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Trying to split a packet dry yeast

Discussion in 'Yeast' started by Nizmoose, 4/6/14.

 

  1. Nizmoose

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    Posted 4/6/14
    Hi guys on the weekend I'll be making a small batch that'll only require a third packet of dry yeast. I asked the guy at the HBS if I can open a packet then reseal it and whack it in the freezer and he said if I seal it back up it will only last about a week before not really being use-able. So I'm wondering what people here think. Keeping in mind I'm not making starters so I'm relying on re-hydration to keep enough cells alive in the two remaining thirds to pitch into a regular 23L batch. My plan is to use a third of the packet on my small batch then seal and freeze the other two thirds until I start my large batch which could be up to three weeks away, to get as many cells living in the two thirds my plan is to re-hydrate, pitch and hope there's enough in there to get it started. Is this simply too risky? To be completely honest buying another packet doesn't bother me too much, it just seems like a waste to buy a whole packet and only use a third of it.
     
  2. mje1980

    Old Thunder brewery

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    Posted 4/6/14
    Just pitch the whole packet in your small batch.
     
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  3. TimT

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    Posted 4/6/14
    HBS guy is talking nonsense, I've split packets heaps and the yeast doesn't seem bothered in the slightest.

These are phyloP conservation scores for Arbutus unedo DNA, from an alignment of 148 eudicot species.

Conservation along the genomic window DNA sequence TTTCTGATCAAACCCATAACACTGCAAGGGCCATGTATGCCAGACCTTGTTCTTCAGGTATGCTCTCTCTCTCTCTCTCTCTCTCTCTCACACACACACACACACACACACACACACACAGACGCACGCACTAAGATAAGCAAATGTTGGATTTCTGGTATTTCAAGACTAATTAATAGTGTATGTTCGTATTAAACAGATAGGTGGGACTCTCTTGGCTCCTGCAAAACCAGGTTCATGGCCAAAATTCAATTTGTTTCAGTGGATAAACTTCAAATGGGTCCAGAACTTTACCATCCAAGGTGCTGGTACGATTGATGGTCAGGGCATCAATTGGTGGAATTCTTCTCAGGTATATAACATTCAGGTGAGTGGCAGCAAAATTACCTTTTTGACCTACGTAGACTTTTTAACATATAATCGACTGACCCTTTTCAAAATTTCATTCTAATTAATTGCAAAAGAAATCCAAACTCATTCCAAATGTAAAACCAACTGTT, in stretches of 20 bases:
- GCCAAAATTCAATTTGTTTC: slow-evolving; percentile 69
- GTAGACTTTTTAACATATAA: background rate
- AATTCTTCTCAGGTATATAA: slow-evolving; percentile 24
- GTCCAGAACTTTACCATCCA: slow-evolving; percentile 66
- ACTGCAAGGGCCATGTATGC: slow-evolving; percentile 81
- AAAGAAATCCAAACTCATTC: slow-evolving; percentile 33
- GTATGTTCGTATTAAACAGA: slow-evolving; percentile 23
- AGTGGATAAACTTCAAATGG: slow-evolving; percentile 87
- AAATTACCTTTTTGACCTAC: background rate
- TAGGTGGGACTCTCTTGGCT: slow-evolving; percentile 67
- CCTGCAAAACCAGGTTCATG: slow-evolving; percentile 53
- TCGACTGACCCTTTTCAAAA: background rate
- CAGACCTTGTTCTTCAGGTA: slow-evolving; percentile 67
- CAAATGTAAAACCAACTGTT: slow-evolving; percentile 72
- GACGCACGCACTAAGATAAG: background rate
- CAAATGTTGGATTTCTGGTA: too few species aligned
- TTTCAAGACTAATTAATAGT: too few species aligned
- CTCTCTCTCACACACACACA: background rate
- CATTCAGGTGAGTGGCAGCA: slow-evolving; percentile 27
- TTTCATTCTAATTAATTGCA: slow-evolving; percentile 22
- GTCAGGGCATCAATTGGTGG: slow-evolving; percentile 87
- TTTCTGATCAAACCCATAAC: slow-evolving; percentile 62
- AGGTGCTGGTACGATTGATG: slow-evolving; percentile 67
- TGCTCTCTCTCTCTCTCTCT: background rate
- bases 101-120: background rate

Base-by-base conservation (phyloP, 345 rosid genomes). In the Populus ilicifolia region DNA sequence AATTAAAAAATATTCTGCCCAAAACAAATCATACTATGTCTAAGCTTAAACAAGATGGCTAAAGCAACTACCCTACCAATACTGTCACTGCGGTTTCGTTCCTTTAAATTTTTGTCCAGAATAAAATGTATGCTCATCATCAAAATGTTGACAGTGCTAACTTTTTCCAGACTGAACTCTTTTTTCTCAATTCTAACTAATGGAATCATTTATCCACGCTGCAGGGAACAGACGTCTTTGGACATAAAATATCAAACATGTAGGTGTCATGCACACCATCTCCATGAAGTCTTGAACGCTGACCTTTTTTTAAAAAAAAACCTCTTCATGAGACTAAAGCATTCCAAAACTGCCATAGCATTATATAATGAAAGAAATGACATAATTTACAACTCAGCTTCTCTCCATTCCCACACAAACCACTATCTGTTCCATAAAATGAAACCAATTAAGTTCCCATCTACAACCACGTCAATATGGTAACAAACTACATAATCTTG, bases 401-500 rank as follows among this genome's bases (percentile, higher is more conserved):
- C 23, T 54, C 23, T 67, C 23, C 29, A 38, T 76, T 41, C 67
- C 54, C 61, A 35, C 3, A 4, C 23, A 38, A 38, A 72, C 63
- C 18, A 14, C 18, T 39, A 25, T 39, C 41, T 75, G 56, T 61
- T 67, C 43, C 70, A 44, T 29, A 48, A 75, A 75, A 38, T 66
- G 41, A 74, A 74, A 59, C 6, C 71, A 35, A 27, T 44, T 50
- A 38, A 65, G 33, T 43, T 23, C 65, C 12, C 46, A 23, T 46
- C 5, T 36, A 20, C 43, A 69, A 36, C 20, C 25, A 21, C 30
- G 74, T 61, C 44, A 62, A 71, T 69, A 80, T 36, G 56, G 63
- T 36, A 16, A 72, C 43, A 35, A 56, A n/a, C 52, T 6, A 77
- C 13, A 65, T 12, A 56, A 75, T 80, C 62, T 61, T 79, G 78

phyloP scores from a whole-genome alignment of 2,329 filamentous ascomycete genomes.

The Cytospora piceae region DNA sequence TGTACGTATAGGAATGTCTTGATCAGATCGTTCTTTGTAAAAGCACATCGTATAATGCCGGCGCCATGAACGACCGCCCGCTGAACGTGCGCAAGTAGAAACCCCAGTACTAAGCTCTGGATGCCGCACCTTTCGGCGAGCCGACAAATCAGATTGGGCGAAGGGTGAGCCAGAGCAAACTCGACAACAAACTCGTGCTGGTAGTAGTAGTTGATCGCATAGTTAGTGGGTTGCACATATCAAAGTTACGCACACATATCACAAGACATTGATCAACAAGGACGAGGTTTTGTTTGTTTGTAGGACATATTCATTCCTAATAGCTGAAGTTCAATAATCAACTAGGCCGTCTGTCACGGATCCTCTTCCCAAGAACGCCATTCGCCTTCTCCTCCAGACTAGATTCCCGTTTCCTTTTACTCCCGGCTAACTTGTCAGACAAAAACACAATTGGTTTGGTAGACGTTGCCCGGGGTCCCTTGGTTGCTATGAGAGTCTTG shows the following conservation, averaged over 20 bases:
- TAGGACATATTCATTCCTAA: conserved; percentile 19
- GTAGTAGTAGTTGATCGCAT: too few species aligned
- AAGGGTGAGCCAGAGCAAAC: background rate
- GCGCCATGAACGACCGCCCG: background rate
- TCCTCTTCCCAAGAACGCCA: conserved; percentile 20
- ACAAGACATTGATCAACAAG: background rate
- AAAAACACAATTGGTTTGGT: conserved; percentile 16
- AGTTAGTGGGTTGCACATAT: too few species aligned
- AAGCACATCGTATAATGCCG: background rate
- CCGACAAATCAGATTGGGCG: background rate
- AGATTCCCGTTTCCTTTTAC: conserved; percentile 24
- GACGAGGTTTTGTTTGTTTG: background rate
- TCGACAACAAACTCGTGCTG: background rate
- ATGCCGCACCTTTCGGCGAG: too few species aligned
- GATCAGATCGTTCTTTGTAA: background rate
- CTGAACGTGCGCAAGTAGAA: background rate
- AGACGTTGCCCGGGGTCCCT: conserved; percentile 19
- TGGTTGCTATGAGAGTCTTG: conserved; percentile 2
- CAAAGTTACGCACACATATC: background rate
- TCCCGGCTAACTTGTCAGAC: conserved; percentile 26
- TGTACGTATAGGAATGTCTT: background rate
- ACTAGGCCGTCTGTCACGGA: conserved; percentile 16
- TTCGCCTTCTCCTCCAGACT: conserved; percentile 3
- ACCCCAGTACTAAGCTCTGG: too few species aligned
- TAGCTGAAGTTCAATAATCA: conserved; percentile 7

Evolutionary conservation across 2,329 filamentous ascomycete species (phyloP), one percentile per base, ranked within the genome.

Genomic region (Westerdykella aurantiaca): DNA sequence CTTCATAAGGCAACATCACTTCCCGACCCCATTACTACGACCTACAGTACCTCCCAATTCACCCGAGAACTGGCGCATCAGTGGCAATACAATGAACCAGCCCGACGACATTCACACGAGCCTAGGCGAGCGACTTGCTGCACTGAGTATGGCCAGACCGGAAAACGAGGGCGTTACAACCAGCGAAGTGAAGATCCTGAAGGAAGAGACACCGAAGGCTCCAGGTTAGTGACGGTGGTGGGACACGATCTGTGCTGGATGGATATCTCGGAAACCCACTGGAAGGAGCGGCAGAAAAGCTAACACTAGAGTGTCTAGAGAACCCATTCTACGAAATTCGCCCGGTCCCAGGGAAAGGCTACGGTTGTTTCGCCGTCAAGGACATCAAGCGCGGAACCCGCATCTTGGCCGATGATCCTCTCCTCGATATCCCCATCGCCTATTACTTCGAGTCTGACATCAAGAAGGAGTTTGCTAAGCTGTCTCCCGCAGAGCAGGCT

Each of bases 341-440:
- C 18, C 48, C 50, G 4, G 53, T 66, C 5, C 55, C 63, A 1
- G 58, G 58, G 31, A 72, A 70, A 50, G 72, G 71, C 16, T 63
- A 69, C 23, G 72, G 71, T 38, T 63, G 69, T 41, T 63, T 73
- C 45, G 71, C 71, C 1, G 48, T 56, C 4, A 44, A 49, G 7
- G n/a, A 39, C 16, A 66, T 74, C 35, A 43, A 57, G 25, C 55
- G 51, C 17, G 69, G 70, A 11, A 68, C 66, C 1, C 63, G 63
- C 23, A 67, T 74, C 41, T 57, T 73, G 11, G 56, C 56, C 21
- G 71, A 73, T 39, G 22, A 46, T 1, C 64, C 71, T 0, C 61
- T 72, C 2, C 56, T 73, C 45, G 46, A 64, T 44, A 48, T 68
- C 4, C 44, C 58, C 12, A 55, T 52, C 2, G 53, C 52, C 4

I reckon your plan could work; you could supplement it with slurry from your small batch you are going to ferment now. I haven't done that before but I probably will soon.

    BTW one packet of yeast is about four to five level teaspoons.
     
  4. superstock

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    Posted 4/6/14
    Is that a 5gm packet, a 7gm packet or an 11.5gm packet???
     
  5. TimT

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    Posted 4/6/14
    Fair enough, I'd assumed the packets were about 11 - 15 grams, hence my measurement.
     
  6. Nizmoose

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    Posted 4/6/14
    Yeah 11.5 gram packet of US-05 :) Hopefully I'll get a few more opinions and see what I can make work, at the very worst the two thirds doesn't get the airlock bubbling and I throw an extra packet in I guess

    I have thought about that but to be fair thats not really any different to throwing it away, when I said it'd be a shame to waste a whole packet on one small batch using it all in the one small batch as overkill is still using one whole packet on a small batch :p